Shiitake is an edible mushroom native to China and Japan that is grown worldwide today. Used in both Japanese and Western cuisine, shiitake has a pleasantly chewy, meaty texture and can be broiled, boiled, or eaten in a variety of other ways. When dried, it can be preserved for a long time and used to add umami, or savory taste, to dishes. Dried shiitake has about twice as much fiber as fresh shiitake and about 10 times the amount of vitamin D. Dried and powdered shiitake have gained attention outside of Japan as umami boosters.

15. Kombu [marine product, sea vegetable]

A miracle sea vegetable used to add umami to Japanese cuisine, it is said that only kombu stores glutamic acid. Hokkaido produces 90% of all kombu, but Osaka has contributed to the development of the kombu industry. It is used to make dashi broth and can be enjoyed in a wide variety of ways—by itself, added to dishes, or as a snack. The delicate, Japanese umami taste is growing in popularity globally, and the demand for kombu is growing too.

16. Wakame [marine product, sea vegetable]

Rich in nutrients the body needs, such as fiber and marine minerals, wakame is said to be Japan’s oldest anti-aging food. It can be preserved for a long time by curing it with salt and drying it. Wakame is used in a wide range of dishes including soup and salad, as well as marinated, vinegared, simmered, and sautéed dishes. Transported by ships, wakame has spread around the globe and become an invasive species in some places. However, gradually, more people are starting to eat it.

17. Nori [marine product, sea vegetable, processed food]

Nori is a sea vegetable that is dried and pressed into thin, paper-like sheets. It has among the highest protein content of sea vegetables, which increases by about 40% when dried. In addition to using it to make onigiri and sushi, nori can also be used in Western cuisines, including soup, salad, and pasta, and the nutritional balance of a dish is improved just by adding it as a topping. Nori has gained attention in Europe and the US, where there are many vegetarians.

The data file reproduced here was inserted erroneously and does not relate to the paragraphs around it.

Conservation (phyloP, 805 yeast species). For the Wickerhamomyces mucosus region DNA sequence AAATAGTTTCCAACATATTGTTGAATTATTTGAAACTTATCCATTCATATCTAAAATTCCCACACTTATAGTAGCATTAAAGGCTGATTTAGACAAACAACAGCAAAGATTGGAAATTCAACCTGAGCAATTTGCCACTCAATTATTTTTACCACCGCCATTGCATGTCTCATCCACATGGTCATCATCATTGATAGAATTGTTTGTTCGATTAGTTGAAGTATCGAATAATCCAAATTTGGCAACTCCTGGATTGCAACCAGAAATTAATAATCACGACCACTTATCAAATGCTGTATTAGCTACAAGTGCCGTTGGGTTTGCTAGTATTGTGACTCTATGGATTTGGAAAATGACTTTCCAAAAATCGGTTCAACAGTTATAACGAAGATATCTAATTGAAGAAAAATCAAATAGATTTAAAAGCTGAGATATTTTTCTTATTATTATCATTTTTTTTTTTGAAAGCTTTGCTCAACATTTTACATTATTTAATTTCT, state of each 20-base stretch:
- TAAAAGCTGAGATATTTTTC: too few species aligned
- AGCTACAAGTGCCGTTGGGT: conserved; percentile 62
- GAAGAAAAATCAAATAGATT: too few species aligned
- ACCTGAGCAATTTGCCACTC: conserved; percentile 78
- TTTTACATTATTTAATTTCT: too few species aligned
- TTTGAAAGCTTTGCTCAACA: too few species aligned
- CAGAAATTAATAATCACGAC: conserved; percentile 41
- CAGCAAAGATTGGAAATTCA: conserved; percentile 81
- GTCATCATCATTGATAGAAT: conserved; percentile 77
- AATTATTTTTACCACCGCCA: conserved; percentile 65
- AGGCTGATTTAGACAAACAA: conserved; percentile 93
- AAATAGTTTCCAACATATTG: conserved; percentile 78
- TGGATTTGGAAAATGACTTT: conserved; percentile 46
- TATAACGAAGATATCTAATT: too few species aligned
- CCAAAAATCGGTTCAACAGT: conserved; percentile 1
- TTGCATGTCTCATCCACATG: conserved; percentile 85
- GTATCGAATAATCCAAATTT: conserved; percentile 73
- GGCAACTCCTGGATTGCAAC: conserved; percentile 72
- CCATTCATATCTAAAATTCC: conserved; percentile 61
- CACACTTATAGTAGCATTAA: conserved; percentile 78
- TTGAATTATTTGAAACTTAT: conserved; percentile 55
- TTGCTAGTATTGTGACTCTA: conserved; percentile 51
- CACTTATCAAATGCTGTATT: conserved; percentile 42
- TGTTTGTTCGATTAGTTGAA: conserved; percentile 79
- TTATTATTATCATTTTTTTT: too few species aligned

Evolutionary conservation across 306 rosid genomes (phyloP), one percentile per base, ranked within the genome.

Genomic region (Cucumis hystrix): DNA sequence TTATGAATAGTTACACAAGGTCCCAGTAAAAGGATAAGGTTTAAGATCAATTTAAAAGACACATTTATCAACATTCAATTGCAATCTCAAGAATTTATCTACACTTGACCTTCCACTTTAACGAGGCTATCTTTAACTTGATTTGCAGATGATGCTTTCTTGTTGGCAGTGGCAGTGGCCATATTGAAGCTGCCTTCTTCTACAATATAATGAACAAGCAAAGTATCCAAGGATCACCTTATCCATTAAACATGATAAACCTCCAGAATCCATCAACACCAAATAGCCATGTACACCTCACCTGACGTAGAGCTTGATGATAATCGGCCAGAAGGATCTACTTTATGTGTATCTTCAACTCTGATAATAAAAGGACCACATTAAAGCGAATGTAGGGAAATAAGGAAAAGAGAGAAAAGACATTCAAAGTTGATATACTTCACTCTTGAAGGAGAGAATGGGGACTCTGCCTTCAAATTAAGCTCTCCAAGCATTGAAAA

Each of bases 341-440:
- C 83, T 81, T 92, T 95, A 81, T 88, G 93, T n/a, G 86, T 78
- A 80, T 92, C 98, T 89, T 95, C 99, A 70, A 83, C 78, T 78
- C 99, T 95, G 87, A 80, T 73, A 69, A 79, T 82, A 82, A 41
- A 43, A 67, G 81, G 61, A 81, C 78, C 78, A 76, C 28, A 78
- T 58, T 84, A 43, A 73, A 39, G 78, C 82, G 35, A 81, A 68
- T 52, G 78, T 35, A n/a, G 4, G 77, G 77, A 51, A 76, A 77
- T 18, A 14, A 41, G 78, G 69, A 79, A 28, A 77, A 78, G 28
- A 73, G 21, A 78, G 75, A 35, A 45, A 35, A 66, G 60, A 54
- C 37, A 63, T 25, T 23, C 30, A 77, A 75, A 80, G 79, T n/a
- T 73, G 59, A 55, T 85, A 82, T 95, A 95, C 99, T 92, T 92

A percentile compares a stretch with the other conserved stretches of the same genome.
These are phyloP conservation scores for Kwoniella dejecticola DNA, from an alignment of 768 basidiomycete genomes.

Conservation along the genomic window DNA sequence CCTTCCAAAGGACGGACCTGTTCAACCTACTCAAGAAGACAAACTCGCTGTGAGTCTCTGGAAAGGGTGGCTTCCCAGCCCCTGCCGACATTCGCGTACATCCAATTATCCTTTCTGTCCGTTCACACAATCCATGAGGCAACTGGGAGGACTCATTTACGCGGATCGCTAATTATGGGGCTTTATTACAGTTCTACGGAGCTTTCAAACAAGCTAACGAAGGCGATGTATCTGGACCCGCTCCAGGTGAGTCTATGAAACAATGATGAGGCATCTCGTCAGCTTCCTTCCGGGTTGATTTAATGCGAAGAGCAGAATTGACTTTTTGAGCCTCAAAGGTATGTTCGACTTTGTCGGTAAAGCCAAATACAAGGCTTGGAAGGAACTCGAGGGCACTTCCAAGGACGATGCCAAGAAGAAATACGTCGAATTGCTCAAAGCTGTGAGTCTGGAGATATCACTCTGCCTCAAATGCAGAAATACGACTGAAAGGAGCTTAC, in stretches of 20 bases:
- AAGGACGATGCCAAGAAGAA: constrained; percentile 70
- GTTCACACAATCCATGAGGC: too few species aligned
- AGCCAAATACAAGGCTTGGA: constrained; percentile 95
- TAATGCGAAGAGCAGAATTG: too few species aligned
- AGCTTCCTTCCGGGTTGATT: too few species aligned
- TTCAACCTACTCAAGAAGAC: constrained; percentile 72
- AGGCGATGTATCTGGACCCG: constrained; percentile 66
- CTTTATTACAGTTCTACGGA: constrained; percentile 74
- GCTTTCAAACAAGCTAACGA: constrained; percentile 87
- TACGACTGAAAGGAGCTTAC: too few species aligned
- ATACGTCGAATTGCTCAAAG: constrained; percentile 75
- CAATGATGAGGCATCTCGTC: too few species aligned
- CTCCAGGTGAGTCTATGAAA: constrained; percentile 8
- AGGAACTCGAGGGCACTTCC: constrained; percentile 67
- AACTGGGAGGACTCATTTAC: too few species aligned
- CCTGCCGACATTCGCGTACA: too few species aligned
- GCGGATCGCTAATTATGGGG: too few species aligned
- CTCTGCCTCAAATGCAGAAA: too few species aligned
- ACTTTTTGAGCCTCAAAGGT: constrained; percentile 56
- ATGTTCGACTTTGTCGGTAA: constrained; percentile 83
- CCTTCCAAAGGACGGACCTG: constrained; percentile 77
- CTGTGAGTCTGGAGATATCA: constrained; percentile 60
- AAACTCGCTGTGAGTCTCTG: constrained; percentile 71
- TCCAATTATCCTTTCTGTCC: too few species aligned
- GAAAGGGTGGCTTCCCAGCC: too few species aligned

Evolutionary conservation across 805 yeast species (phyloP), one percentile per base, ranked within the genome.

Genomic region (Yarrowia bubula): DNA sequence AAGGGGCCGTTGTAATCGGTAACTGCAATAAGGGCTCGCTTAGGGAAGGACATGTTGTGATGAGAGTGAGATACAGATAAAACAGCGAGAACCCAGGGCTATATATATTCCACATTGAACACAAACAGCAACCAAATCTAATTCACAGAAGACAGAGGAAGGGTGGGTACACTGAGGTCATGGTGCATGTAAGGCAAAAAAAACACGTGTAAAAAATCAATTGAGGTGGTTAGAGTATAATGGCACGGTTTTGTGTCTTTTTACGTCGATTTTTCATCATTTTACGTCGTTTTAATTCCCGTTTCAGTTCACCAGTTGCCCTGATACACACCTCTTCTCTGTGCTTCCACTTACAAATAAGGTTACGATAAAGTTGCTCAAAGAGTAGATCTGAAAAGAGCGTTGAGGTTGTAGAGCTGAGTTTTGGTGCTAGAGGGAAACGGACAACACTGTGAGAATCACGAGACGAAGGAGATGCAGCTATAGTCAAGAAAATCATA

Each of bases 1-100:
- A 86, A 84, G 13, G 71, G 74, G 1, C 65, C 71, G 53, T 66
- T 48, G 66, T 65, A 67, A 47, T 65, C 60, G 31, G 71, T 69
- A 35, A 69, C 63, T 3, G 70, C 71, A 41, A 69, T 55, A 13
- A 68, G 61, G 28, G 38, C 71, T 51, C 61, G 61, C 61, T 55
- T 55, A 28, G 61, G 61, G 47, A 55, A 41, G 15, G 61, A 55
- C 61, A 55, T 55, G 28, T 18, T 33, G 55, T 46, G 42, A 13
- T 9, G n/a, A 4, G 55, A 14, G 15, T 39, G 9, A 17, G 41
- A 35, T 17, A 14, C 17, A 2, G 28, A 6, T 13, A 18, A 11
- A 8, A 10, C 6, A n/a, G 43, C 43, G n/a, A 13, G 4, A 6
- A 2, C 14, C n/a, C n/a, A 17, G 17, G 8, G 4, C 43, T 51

18. Agar [marine product, sea vegetable, processed food]

Made by freeze-drying tokoroten, which is made by boiling red algae, agar is a freeze-dried food that dates back hundreds of years. It has gained the spotlight for its health benefits; it has no calories and is high in fiber. Due to its solidifying properties, it is used in yokan and ice cream. Today, agar is also added to meat substitutes since the fiber content provides a juicy, meaty texture.

19. Fugu (pufferfish) [marine product, fish]

The process of turning the poisonous pufferfish into a great tasting dish, fugu preparation is the pinnacle of Japanese food culture developed centuries ago. The most prized fugu is torafugu (tiger puffer), of which Osaka consumes around 60%. Low in fat, high in protein, and easy to farm, fugu have gained attention as a possible source of protein to address food shortage in the future. Fugu are found all over the world, but are not eaten in most countries, so fugu food culture has the potential to become international.

20. Surimi (fish paste) [marine product, fish, processed food]

Surimi is fish that is ground into a paste and then processed and shaped. It can be steamed to make kamaboko, boiled to make hanpen, broiled to make chikuwa, and fried to make satsuma-age. Surimi is mainly made from walleye pollock, but it can also be made with lower-value or surplus stock fish. Imitation crab meat (kanikama) is a crab substitute that even those with crab allergies can eat, which has spread across the globe as a food that is delicious in its own right, despite the name “imitation.”